Tag Archives: making memories

New to Me…

When you are little, everything is a new experience. The first time you (insert pretty much any activity here). The difference is that the majority of people don’t necessarily remember those new experiences if they occurred within their first three and half years. The inability to remember things prior to around this age is called childhood amnesia by scientists, and thought to be the result of the absence of language skills. According to studies, females tend to have an easier time recollecting earlier memories than their male counterparts. The gender difference often lies in communication skills that develop early on, females tend to tell elaborate stories about their days beginning early on allowing them to make connections to their memories. I know I was definitely one of those girls that would recap every part of the day at the dinner table and can generally remember the details of my younger years. My ‘sort of’ brother/ oldest friend always states that he has virtually no recollection of our childhood years. So maybe there is some accuracy to the study. Regardless, right now everything seems new to me. After all if we go by age of my stem cells they are only fourteen days old, which is definitely new to me.

This stem cell transplant experience has been an interesting one and not at all as I expected. I’m not really sure what I thought it would be like, but I anticipated a more caught somewhere between ‘hope and hell’ kind of thing. So much of what I read, heard from my support group or came as a disclaimer from my doctors made this experience sound overall horrific. Now I’m not saying it has been easy in any way but it has not been horrific either. I managed to keep myself occupied and make some new friends along the way. I have also begun an exercise routine in hopes of maintaining strength and shifting my new stem cells to a healthier lifestyle. I started off walking a mile and have since gone to two miles out in the pod. Walking in the pod isn’t exactly scenic so I requested a stationary bike to add to my new routine. I met with PT and was off and peddling. This new level of dedication and consistency is certainly new to me. And I like it, also new. It has been a long time since I can sincerely say that I enjoyed exercise, not since Steph and I took up running one Fall several years ago.


This new experience has also led me down a path of relaxation, albeit forced, that I am unaccustomed to. I tend to be a bit of a workaholic and have primarily focused on that over the past twelve years, so this forced break is both new and a little scary for me. In the last three weeks I have watched countless hours of Home and Garden TV, movies, a whole Netflix season, read a whole book in a day, scrapbooked and colored. I have to say though that I don not find coloring all that relaxing despite the hype it has gotten over the years. I find that I get stressed out if my picture isn’t perfect. So I may need to practice “letting it go” and “coloring outside the lines”.  I think finding new hobbies and ways to focus my attention on other things may be rejuvenating and actually help me reenergize for work when I can return next year. I may also need to get accustomed to napping, because on days like today I’m exhausted.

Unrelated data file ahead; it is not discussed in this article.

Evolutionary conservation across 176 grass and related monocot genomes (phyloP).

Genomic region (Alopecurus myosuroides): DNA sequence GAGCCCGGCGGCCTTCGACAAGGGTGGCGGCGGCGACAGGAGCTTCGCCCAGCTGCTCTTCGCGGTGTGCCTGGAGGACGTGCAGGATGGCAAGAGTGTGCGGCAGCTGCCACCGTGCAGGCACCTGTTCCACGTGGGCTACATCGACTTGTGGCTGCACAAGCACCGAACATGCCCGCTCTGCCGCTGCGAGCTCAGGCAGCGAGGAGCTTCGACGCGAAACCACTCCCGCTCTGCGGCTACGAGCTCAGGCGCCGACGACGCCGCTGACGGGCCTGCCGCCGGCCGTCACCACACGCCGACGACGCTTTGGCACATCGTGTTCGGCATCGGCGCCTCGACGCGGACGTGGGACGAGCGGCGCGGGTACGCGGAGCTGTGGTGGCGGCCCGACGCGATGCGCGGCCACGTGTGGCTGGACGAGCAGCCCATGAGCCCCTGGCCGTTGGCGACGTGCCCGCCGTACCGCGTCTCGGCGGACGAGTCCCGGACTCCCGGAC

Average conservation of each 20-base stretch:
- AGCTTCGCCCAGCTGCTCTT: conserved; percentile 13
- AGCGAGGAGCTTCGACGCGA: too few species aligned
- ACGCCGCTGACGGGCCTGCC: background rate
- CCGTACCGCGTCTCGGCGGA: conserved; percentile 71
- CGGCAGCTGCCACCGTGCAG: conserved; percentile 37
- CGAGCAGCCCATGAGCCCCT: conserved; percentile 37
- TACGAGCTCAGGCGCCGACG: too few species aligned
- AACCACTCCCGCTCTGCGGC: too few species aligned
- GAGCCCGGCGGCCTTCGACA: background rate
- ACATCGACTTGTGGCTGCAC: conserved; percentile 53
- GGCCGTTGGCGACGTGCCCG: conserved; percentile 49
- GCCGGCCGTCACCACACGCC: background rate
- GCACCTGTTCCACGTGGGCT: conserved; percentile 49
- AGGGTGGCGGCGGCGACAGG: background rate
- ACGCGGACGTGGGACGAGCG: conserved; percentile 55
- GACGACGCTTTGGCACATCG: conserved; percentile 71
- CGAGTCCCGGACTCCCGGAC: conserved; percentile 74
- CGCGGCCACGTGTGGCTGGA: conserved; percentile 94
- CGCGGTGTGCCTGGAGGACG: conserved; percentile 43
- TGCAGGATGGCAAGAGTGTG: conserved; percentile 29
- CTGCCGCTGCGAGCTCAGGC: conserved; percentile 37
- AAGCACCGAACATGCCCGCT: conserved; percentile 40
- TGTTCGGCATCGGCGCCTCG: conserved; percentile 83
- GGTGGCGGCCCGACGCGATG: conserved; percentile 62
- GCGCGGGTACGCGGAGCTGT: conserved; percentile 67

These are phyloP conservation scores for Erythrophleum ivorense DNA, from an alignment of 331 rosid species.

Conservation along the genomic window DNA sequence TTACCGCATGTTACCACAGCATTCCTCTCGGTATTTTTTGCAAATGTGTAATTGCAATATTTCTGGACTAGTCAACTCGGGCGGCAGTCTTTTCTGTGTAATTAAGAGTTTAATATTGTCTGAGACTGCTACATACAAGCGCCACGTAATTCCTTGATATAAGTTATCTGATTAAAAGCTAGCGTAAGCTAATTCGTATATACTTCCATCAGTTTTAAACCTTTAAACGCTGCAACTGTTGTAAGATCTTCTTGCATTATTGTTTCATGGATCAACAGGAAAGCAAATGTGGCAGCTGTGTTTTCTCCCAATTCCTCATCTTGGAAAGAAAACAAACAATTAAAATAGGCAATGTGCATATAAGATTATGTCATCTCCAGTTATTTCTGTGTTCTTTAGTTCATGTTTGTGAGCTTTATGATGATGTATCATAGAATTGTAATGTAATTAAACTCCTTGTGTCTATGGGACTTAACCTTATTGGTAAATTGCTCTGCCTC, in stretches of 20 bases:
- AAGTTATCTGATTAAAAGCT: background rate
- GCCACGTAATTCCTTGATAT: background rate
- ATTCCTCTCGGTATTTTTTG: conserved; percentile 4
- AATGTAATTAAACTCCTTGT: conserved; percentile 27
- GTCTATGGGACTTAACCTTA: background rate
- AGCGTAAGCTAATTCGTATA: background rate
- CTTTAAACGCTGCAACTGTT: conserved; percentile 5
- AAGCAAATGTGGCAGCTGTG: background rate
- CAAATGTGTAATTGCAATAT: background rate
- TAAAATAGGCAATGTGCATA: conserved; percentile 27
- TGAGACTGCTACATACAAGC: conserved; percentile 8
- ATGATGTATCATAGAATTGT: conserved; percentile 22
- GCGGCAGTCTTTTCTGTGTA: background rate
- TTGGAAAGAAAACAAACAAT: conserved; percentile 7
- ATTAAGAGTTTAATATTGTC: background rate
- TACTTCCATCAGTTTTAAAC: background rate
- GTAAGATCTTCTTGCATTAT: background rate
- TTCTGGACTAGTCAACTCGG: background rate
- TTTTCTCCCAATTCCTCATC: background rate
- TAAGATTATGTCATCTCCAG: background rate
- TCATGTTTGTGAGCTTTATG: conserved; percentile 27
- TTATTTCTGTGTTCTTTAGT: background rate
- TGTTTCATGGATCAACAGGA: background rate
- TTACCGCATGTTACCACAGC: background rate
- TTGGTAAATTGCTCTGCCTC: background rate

All of the medical ‘stuff’ is new to me as well. It may feel like I’ve been working on my med degree for the last three years, but this experience has led to many firsts. I needed platelets for the first time and they look like orange juice. Creepy and interesting. Apparently they can also have a green tinge if a female on birth control donated them. Again creepy and interesting. I have learned all about cell growth and their functions. My waiting game has officially ended. My cells began engrafting yesterday and by today I had 110 neutrophils or new cells created by my new stem cells that will contribute to my new immune system. I have to say that I am very excited about it. I’m still treading lightly and am cautiously optimistic because there could be snags related to gvhd or graft versus host disease along the way, but for now so far so good. I’m hoping to be home sometime next week as a result of my new cell growth. But before I get to leave, I have to undergo a series of classes with the PAs, nurses, and nutritionist to learn how to get back to life as an allo transplant patient. In many ways I’m excited about this new phase and am truly blessed to have the opportunity to get a chance to start new and the support of so many to help along the way! Only this time I’ll be able to remember all of these new things, even in the next three and half years of my infant stem cell life.